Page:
A novel in silico framework to improve MHC-I epitopes and break the tolerance to melanoma.
Authors: Capasso C, Magarkar A, Cervera-Carascon V, Fusciello M, Feola S, Muller M, Garofalo M, Kuryk L, Tähtinen S, Pastore L, Bunker A, Cerullo V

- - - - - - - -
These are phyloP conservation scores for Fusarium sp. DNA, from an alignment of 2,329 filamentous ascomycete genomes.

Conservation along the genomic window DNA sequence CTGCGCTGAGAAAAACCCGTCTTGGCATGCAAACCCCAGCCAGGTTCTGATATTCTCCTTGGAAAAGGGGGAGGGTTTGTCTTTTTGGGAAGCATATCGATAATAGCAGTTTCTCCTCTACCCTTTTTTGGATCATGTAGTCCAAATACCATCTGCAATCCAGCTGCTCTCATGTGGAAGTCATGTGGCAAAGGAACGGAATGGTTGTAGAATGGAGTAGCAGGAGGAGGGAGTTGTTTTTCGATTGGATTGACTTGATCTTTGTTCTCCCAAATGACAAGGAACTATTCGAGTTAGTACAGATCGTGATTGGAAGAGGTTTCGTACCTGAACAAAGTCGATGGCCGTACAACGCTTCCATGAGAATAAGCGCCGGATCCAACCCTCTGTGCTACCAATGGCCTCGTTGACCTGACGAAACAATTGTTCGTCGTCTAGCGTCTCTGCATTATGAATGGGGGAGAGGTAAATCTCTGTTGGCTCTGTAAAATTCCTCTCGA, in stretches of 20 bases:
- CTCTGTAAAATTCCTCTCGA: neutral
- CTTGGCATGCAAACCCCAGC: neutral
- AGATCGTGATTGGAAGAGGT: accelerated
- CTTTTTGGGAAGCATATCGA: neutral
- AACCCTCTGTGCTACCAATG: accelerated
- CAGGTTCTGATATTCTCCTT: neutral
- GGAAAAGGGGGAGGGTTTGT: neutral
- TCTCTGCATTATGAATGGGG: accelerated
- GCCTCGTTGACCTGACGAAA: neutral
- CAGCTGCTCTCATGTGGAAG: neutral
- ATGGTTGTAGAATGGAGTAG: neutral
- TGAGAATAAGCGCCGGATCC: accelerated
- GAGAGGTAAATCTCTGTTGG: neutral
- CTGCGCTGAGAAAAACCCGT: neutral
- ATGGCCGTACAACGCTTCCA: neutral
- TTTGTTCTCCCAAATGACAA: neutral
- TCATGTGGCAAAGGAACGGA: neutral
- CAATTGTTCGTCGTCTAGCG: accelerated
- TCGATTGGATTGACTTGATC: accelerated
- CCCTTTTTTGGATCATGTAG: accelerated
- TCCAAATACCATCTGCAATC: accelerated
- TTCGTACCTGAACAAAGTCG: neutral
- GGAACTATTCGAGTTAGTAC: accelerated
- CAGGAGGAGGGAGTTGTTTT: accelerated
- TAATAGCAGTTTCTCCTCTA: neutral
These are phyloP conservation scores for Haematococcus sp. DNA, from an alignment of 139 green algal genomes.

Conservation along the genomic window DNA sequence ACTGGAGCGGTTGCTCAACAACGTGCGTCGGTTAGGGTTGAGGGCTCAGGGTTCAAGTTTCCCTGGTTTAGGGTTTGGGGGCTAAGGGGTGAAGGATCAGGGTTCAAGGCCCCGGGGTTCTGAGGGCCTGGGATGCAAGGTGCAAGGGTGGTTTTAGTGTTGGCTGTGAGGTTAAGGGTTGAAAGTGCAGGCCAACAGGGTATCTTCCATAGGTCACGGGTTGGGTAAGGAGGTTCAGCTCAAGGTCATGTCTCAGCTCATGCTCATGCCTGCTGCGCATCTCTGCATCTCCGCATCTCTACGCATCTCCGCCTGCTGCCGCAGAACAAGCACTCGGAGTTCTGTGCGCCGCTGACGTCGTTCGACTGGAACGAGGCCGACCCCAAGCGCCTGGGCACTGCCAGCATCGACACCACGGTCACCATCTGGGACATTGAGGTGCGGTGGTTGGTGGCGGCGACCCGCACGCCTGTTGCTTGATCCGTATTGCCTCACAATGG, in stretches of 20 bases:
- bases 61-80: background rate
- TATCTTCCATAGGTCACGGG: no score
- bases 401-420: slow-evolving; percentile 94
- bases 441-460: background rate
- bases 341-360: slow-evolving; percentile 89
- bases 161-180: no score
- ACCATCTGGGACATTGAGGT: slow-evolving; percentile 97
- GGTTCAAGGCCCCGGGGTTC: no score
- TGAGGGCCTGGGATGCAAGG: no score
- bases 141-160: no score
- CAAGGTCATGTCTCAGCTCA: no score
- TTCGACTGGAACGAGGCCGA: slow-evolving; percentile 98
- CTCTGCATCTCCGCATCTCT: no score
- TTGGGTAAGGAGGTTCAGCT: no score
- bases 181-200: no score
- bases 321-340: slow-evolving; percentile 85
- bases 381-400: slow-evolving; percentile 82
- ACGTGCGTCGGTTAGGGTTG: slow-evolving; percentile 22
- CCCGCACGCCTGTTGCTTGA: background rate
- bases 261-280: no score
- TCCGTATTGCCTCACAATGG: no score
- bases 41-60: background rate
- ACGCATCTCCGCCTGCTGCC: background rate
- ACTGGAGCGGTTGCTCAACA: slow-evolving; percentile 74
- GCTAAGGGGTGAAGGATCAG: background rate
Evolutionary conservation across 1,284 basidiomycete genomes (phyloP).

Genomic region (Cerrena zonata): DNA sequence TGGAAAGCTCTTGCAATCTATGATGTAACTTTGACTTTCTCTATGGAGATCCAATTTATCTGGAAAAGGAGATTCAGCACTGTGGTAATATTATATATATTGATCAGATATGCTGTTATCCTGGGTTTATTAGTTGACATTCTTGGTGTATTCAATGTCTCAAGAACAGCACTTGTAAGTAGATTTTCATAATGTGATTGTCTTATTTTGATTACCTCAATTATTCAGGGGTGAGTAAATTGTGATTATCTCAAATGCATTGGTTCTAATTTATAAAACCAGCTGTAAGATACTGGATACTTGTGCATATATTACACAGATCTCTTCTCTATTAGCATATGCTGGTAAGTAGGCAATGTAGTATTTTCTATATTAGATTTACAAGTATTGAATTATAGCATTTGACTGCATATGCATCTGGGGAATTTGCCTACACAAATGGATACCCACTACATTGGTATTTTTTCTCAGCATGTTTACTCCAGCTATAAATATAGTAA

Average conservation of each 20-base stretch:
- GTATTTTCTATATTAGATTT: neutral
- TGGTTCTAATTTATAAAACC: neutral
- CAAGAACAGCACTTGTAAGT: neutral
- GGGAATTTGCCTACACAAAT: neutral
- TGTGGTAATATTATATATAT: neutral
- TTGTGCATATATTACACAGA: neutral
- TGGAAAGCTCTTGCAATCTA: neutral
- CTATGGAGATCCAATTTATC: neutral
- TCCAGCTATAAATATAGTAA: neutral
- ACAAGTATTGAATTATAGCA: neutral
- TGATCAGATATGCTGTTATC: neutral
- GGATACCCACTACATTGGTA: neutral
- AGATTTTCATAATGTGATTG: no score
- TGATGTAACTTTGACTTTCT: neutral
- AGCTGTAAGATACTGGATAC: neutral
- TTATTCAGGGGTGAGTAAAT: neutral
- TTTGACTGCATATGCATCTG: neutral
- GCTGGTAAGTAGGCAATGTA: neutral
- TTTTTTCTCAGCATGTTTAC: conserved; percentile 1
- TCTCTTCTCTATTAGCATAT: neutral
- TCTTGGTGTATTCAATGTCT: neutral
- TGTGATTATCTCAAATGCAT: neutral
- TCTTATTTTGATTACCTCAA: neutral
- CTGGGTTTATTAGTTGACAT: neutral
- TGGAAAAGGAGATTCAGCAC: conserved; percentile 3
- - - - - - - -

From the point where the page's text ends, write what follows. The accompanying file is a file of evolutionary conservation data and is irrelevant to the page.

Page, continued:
Tolerance toward tumor antigens, which are shared by normal tissues, have often limited the efficacy of cancer vaccines. However, wild type epitopes can be tweaked to activate cross-reactive T-cell clones, resulting in antitumor activity. The design of these analogs (i.e., heteroclitic peptides) can be difficult and time-consuming since no automated in silico tools are available. Hereby we describe the development of an in silico framework to improve the selection of heteroclitic peptides. The Epitope Discovery and Improvement System (EDIS) was first validated by studying the model antigen SIINFEKL. Based on artificial neural network (ANN) predictions, we selected two mutant analogs that are characterized by an increased MHC-I binding affinity (SIINFAKL) or increased TCR stimulation (SIIWFEKL). Therapeutic vaccination using optimized peptides resulted in enhanced antitumor activity and against B16.OVA melanomas in vivo. The translational potential of the EDIS platform was further demonstrated by studying the melanoma-associated antigen tyrosinase related protein 2 (TRP2). Following therapeutic immunization with the EDIS-derived epitope SVYDFFAWL, a significant reduction in the growth of established B16.F10 tumors was observed, suggesting a break in the tolerance toward the wild type epitope. Finally, we tested a multi vaccine approach, demonstrating that combination of wild type and mutant epitopes targeting both TRP2 and OVA antigens increases the antitumor response. In conclusion, by taking advantage of available prediction servers and molecular dynamics simulations, we generated an innovative platform for studying the initial sequences and selecting lead candidates with improved immunological features. Taken together, EDIS is the first automated algorithm-driven platform to speed up the design of heteroclitic peptides that can be publicly queried online.